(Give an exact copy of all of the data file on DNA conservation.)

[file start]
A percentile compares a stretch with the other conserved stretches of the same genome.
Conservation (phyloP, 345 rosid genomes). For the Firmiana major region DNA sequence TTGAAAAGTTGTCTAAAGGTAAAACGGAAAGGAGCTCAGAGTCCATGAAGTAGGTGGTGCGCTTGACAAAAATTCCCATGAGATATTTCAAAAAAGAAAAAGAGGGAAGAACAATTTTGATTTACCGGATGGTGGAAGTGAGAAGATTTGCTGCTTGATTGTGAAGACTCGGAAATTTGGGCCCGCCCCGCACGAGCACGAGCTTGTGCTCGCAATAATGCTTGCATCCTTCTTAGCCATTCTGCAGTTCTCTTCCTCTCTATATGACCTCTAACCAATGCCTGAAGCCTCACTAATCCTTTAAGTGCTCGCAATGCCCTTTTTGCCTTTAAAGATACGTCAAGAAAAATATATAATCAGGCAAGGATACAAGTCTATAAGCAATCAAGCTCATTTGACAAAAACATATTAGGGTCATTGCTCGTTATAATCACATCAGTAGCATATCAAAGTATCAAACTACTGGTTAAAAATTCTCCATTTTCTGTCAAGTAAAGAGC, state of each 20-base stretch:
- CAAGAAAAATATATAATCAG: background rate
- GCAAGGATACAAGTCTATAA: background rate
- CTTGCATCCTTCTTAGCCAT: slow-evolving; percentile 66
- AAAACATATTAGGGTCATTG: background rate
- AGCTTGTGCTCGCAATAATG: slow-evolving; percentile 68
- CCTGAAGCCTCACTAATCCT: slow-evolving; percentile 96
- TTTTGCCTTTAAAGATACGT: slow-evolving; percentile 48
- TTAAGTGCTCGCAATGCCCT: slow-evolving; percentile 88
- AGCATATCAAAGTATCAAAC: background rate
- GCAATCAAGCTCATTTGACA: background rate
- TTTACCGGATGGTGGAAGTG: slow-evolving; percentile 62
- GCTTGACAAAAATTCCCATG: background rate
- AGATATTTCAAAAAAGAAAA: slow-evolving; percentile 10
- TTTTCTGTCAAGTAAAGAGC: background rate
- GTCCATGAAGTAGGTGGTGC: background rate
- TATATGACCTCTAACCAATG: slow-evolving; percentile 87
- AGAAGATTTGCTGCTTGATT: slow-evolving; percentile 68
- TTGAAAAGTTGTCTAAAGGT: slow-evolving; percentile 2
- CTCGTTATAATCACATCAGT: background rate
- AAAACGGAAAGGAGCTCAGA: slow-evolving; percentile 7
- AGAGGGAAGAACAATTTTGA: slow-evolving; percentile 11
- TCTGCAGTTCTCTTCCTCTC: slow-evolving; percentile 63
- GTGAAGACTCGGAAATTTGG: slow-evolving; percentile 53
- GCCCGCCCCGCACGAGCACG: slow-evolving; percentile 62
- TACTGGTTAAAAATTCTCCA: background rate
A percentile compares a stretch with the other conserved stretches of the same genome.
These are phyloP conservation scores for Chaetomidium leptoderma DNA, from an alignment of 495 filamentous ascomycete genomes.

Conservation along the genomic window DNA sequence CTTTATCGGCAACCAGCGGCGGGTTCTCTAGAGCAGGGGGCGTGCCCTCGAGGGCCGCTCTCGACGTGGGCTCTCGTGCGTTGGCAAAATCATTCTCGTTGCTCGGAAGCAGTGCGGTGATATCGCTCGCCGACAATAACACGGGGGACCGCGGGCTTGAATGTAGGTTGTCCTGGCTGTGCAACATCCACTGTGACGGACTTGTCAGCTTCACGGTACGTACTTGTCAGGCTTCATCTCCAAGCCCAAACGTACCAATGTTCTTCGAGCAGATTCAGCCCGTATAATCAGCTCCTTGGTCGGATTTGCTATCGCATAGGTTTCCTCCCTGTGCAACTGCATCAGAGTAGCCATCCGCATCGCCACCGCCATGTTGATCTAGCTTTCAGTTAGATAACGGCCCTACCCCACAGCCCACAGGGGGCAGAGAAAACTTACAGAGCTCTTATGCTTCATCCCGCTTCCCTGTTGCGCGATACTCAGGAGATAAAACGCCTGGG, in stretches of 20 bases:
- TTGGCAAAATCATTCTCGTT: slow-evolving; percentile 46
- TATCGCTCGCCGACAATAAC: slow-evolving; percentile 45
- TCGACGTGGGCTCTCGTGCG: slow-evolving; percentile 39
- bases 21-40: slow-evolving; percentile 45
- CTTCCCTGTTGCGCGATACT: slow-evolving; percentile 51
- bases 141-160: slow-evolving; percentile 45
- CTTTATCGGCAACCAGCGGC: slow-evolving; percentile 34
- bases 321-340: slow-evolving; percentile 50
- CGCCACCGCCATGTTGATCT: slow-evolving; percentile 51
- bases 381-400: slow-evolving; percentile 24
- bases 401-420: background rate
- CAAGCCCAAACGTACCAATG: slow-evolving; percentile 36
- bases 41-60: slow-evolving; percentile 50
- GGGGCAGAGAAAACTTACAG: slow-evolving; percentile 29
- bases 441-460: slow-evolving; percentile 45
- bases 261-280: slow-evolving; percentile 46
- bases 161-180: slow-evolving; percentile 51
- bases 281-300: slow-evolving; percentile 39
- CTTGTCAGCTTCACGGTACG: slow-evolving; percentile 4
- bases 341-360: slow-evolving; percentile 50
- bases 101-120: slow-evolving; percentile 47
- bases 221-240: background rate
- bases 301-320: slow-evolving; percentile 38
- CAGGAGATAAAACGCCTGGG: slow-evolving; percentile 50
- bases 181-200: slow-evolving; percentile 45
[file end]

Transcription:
A percentile compares a stretch with the other conserved stretches of the same genome.
Conservation (phyloP, 345 rosid genomes). For the Firmiana major region DNA sequence TTGAAAAGTTGTCTAAAGGTAAAACGGAAAGGAGCTCAGAGTCCATGAAGTAGGTGGTGCGCTTGACAAAAATTCCCATGAGATATTTCAAAAAAGAAAAAGAGGGAAGAACAATTTTGATTTACCGGATGGTGGAAGTGAGAAGATTTGCTGCTTGATTGTGAAGACTCGGAAATTTGGGCCCGCCCCGCACGAGCACGAGCTTGTGCTCGCAATAATGCTTGCATCCTTCTTAGCCATTCTGCAGTTCTCTTCCTCTCTATATGACCTCTAACCAATGCCTGAAGCCTCACTAATCCTTTAAGTGCTCGCAATGCCCTTTTTGCCTTTAAAGATACGTCAAGAAAAATATATAATCAGGCAAGGATACAAGTCTATAAGCAATCAAGCTCATTTGACAAAAACATATTAGGGTCATTGCTCGTTATAATCACATCAGTAGCATATCAAAGTATCAAACTACTGGTTAAAAATTCTCCATTTTCTGTCAAGTAAAGAGC, state of each 20-base stretch:
- CAAGAAAAATATATAATCAG: background rate
- GCAAGGATACAAGTCTATAA: background rate
- CTTGCATCCTTCTTAGCCAT: slow-evolving; percentile 66
- AAAACATATTAGGGTCATTG: background rate
- AGCTTGTGCTCGCAATAATG: slow-evolving; percentile 68
- CCTGAAGCCTCACTAATCCT: slow-evolving; percentile 96
- TTTTGCCTTTAAAGATACGT: slow-evolving; percentile 48
- TTAAGTGCTCGCAATGCCCT: slow-evolving; percentile 88
- AGCATATCAAAGTATCAAAC: background rate
- GCAATCAAGCTCATTTGACA: background rate
- TTTACCGGATGGTGGAAGTG: slow-evolving; percentile 62
- GCTTGACAAAAATTCCCATG: background rate
- AGATATTTCAAAAAAGAAAA: slow-evolving; percentile 10
- TTTTCTGTCAAGTAAAGAGC: background rate
- GTCCATGAAGTAGGTGGTGC: background rate
- TATATGACCTCTAACCAATG: slow-evolving; percentile 87
- AGAAGATTTGCTGCTTGATT: slow-evolving; percentile 68
- TTGAAAAGTTGTCTAAAGGT: slow-evolving; percentile 2
- CTCGTTATAATCACATCAGT: background rate
- AAAACGGAAAGGAGCTCAGA: slow-evolving; percentile 7
- AGAGGGAAGAACAATTTTGA: slow-evolving; percentile 11
- TCTGCAGTTCTCTTCCTCTC: slow-evolving; percentile 63
- GTGAAGACTCGGAAATTTGG: slow-evolving; percentile 53
- GCCCGCCCCGCACGAGCACG: slow-evolving; percentile 62
- TACTGGTTAAAAATTCTCCA: background rate
A percentile compares a stretch with the other conserved stretches of the same genome.
These are phyloP conservation scores for Chaetomidium leptoderma DNA, from an alignment of 495 filamentous ascomycete genomes.

Conservation along the genomic window DNA sequence CTTTATCGGCAACCAGCGGCGGGTTCTCTAGAGCAGGGGGCGTGCCCTCGAGGGCCGCTCTCGACGTGGGCTCTCGTGCGTTGGCAAAATCATTCTCGTTGCTCGGAAGCAGTGCGGTGATATCGCTCGCCGACAATAACACGGGGGACCGCGGGCTTGAATGTAGGTTGTCCTGGCTGTGCAACATCCACTGTGACGGACTTGTCAGCTTCACGGTACGTACTTGTCAGGCTTCATCTCCAAGCCCAAACGTACCAATGTTCTTCGAGCAGATTCAGCCCGTATAATCAGCTCCTTGGTCGGATTTGCTATCGCATAGGTTTCCTCCCTGTGCAACTGCATCAGAGTAGCCATCCGCATCGCCACCGCCATGTTGATCTAGCTTTCAGTTAGATAACGGCCCTACCCCACAGCCCACAGGGGGCAGAGAAAACTTACAGAGCTCTTATGCTTCATCCCGCTTCCCTGTTGCGCGATACTCAGGAGATAAAACGCCTGGG, in stretches of 20 bases:
- TTGGCAAAATCATTCTCGTT: slow-evolving; percentile 46
- TATCGCTCGCCGACAATAAC: slow-evolving; percentile 45
- TCGACGTGGGCTCTCGTGCG: slow-evolving; percentile 39
- bases 21-40: slow-evolving; percentile 45
- CTTCCCTGTTGCGCGATACT: slow-evolving; percentile 51
- bases 141-160: slow-evolving; percentile 45
- CTTTATCGGCAACCAGCGGC: slow-evolving; percentile 34
- bases 321-340: slow-evolving; percentile 50
- CGCCACCGCCATGTTGATCT: slow-evolving; percentile 51
- bases 381-400: slow-evolving; percentile 24
- bases 401-420: background rate
- CAAGCCCAAACGTACCAATG: slow-evolving; percentile 36
- bases 41-60: slow-evolving; percentile 50
- GGGGCAGAGAAAACTTACAG: slow-evolving; percentile 29
- bases 441-460: slow-evolving; percentile 45
- bases 261-280: slow-evolving; percentile 46
- bases 161-180: slow-evolving; percentile 51
- bases 281-300: slow-evolving; percentile 39
- CTTGTCAGCTTCACGGTACG: slow-evolving; percentile 4
- bases 341-360: slow-evolving; percentile 50
- bases 101-120: slow-evolving; percentile 47
- bases 221-240: background rate
- bases 301-320: slow-evolving; percentile 38
- CAGGAGATAAAACGCCTGGG: slow-evolving; percentile 50
- bases 181-200: slow-evolving; percentile 45